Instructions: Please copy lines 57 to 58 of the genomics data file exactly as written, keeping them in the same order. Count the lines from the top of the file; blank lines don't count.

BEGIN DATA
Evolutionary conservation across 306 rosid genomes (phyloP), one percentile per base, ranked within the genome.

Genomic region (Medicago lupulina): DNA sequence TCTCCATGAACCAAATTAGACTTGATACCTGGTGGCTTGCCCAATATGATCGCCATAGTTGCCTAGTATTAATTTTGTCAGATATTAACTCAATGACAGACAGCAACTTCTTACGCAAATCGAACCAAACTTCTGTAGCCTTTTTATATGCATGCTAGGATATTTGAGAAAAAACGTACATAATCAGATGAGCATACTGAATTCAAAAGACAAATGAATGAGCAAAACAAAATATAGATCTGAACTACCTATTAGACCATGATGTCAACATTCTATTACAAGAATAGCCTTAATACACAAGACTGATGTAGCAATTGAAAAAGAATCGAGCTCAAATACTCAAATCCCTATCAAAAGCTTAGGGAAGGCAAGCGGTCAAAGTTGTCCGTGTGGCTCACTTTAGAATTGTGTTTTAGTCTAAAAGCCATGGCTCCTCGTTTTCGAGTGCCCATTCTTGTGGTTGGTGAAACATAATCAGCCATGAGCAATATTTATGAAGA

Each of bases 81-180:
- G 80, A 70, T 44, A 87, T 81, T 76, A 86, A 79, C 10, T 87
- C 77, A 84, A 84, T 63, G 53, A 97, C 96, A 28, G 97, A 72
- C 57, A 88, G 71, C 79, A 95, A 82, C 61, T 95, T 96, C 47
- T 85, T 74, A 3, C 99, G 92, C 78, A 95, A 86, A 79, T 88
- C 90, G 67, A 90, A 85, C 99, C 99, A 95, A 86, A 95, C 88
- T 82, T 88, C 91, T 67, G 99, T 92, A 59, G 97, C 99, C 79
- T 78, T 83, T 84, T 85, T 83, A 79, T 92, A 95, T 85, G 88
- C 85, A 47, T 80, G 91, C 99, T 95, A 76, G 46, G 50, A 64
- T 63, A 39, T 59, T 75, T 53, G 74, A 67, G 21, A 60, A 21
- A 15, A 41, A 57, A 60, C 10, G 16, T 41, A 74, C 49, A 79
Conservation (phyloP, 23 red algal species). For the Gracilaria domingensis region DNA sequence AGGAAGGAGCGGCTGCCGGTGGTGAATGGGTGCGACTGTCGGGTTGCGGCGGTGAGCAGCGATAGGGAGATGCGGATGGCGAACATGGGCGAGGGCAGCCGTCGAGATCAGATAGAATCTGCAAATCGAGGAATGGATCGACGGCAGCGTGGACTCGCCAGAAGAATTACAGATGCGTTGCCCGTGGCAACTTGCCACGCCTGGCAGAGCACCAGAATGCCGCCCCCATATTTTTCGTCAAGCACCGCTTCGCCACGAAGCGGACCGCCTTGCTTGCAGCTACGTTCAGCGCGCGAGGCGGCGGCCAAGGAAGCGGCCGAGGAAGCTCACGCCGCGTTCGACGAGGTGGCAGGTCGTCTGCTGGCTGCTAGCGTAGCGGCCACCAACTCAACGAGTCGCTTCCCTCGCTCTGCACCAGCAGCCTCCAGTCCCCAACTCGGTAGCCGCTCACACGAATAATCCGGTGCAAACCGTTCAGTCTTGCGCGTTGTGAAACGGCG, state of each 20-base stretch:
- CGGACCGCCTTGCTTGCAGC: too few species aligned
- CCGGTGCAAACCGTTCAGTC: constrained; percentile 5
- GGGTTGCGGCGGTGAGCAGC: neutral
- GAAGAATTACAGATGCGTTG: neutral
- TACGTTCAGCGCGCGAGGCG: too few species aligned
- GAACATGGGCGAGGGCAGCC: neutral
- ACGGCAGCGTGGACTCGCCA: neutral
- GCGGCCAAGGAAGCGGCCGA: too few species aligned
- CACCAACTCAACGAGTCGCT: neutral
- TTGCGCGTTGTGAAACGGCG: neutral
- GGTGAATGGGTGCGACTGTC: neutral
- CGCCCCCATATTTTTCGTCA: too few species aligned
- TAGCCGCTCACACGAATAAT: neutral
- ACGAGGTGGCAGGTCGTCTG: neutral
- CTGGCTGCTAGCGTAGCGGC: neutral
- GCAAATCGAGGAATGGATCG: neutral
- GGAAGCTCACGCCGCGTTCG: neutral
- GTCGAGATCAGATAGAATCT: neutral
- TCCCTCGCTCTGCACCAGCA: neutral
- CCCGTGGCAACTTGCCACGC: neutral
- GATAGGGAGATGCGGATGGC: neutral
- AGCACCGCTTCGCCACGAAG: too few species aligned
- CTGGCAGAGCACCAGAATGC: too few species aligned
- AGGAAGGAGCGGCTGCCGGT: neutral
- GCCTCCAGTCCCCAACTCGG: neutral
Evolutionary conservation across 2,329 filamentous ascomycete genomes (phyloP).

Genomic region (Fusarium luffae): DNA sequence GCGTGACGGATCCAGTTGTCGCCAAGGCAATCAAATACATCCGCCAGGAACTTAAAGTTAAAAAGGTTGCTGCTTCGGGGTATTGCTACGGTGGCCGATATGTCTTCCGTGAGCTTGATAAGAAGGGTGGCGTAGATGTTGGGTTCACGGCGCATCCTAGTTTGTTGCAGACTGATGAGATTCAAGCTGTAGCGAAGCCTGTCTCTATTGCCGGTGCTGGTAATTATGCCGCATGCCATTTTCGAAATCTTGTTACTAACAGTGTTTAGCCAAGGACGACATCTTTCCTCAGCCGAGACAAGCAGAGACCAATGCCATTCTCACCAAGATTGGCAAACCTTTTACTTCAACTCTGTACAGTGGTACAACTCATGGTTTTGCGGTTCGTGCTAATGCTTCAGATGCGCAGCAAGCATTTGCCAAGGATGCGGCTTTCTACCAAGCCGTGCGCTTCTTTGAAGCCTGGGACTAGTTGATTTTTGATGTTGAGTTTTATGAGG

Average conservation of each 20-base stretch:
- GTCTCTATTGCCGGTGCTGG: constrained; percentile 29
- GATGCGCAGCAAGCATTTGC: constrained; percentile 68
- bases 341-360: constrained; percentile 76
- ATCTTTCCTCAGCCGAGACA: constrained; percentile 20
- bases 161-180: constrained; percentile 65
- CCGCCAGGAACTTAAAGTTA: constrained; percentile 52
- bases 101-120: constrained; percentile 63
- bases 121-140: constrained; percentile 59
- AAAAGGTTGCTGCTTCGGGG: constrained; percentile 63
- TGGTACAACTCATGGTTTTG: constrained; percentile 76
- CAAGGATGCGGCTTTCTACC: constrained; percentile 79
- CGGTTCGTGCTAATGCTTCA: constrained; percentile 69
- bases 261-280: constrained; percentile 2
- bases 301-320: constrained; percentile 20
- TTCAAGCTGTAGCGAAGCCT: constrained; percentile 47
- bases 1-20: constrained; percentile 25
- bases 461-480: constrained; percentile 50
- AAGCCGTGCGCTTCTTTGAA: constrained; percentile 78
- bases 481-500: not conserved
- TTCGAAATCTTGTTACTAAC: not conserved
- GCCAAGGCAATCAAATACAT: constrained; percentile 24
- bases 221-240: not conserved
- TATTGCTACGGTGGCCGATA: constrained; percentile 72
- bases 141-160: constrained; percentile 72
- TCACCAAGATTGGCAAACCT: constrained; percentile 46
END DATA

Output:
- TTCAAGCTGTAGCGAAGCCT: constrained; percentile 47
- bases 1-20: constrained; percentile 25